What this newbie doesn’t know is that there’s more to these “primitive” comedies than meets the eye. Well, a little more, anyways. If you chuck aside your “21st century cynicism” glasses for about 15 minutes, you can have a delightful time experiencing the supreme Awesomeness of a short like Shot in the Excitement (1914). Allow me to give you a tour. Continue reading

Hats Off To Charlie Murray

Among the ranks of the Forgotten Comedians there were many whose talents admittedly didn’t stand the test of time. They may have lacked charisma, or weren’t particularly unique, or maybe their films were uninspired. Their obscurity today is unfortunate, but understandable. But then there are others who were not only talented, but had personalities so colorful, so larger-than-life, that their obscurity is really almost inexplicable. Charlie Murray is one of these.


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Book Review: “Mabel Normand: The Life and Career of a Hollywood Madcap”

Decades before the likes of Lucille Ball, there was another comedienne who was every bit as well known and influential–the “madcap” Mabel Normand. She was one of the earliest screen comediennes, and for a time was the biggest. She coached Roscoe Arbuckle and directed Charlie Chaplin when they first arrived at Keystone. She was loved by moviegoers the world over. And yet, strangely, almost no books have been written about her. One “major” biography came out over 20 years ago, and…left a lot to be desired. (References and bibliographies are useful things.)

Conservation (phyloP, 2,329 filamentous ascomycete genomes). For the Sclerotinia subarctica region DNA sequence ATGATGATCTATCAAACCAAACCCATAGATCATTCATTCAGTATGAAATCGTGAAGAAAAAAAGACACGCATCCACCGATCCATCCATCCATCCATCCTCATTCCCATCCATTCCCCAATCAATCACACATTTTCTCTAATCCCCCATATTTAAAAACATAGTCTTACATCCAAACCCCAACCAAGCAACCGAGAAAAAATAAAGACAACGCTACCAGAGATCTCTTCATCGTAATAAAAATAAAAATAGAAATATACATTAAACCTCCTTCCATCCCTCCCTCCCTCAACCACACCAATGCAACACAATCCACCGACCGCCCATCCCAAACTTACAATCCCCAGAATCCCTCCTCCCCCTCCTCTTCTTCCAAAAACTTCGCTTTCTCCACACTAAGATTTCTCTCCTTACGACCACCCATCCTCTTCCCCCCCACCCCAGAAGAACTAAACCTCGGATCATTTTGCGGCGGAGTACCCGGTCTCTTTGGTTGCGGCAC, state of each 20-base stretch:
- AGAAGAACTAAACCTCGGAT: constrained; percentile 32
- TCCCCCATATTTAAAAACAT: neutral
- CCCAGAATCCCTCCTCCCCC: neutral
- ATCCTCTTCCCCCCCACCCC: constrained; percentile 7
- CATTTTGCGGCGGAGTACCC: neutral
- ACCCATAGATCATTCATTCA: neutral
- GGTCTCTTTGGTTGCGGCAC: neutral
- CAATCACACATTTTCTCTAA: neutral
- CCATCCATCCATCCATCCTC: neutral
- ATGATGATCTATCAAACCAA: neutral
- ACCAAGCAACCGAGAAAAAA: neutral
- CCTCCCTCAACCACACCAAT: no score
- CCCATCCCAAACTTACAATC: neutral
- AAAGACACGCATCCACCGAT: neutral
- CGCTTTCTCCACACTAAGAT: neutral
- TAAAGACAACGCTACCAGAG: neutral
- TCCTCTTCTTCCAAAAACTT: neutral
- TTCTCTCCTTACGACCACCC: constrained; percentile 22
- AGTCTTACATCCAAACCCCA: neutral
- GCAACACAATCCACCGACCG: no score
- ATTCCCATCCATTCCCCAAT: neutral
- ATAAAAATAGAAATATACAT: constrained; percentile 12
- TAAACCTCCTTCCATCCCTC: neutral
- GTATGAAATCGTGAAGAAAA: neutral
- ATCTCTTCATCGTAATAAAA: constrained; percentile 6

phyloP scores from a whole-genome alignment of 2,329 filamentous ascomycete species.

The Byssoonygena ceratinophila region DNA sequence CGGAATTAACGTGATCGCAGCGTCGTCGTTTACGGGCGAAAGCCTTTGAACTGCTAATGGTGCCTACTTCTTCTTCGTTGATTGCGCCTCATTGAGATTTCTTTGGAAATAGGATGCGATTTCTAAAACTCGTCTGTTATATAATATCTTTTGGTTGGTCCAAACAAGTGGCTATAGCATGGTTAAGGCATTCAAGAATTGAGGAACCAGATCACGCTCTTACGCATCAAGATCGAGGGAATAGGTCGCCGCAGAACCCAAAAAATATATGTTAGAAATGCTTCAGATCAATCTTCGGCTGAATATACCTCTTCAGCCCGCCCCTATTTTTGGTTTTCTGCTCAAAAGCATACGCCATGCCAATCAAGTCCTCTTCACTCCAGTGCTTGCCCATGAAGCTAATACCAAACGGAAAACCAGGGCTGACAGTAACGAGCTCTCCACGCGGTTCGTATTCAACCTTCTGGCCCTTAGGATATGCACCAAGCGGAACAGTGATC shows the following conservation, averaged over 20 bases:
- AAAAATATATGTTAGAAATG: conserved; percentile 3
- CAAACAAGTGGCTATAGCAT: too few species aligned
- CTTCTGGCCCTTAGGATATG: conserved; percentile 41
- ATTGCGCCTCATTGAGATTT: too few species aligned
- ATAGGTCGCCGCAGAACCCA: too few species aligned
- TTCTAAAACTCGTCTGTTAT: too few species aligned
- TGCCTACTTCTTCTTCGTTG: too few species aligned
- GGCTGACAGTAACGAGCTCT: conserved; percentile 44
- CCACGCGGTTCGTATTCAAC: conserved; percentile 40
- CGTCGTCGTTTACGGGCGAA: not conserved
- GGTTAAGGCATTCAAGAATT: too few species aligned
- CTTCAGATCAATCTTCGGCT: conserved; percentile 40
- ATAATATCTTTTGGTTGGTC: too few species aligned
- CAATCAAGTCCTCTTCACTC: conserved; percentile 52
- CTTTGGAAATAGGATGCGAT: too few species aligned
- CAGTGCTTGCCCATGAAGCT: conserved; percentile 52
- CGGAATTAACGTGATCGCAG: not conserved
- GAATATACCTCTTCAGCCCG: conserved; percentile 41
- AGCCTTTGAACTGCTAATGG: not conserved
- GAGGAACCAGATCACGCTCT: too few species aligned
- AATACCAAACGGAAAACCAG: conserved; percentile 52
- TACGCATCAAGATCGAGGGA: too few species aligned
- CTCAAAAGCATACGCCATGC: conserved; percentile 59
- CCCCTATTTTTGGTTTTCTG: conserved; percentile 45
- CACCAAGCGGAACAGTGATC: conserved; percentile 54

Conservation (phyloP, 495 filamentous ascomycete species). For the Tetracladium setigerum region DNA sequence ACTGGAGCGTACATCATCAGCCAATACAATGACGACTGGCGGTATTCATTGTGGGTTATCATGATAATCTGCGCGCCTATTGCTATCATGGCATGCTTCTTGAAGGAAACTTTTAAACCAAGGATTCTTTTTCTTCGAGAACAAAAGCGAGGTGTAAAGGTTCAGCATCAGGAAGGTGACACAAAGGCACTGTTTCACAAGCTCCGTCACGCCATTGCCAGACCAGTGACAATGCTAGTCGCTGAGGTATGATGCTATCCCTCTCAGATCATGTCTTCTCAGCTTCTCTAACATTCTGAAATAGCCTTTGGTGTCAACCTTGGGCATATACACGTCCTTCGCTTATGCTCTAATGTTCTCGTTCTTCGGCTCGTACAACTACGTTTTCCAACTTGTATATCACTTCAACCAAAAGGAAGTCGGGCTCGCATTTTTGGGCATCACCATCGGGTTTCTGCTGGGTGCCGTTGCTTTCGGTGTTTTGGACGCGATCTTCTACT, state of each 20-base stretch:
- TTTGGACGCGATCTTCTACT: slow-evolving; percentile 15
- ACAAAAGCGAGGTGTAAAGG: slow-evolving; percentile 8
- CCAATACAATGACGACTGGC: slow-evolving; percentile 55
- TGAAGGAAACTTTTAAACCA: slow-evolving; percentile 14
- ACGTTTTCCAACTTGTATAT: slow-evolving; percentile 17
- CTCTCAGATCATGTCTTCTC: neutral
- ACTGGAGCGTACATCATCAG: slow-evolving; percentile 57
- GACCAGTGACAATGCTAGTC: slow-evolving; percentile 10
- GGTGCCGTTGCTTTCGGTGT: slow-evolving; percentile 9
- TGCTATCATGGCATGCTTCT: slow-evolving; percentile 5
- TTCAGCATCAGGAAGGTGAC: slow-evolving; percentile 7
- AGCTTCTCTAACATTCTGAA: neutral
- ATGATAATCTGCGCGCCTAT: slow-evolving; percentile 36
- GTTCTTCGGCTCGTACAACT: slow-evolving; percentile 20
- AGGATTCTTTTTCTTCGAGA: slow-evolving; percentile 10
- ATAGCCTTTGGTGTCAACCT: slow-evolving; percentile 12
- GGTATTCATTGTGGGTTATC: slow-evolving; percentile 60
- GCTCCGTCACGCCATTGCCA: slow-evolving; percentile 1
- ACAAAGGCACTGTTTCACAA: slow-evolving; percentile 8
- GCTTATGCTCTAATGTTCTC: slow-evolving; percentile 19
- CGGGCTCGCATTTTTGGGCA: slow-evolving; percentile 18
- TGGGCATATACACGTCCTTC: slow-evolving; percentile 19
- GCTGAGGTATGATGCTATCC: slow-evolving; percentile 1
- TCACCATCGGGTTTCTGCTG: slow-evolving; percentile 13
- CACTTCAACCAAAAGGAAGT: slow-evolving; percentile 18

But cue the trumpets, for at long last a new biography is coming out, the result of seven years’ worth of research by author and enthusiastic fan Timothy Dean Lefler. It’s detailed, it’s sourced, it even has appendices. It gives Mabel the kind of thorough appreciation that’s been needed for decades. Is it, perhaps, definitive? Well, let’s take a look. Continue reading

“Splashes of Fun and Beauty”–Sennett’s Famous Bathing Beauties

If you’re ever having an earnest discussion about silent comedy (and who wouldn’t), there are a few topics that will often bring out a smile: fake mustaches, cream pies, satirical twirling of said fake mustaches, the Ton of Fun. And there’s one topic that always seems to make people smile: Mack Sennett’s Bathing Beauties.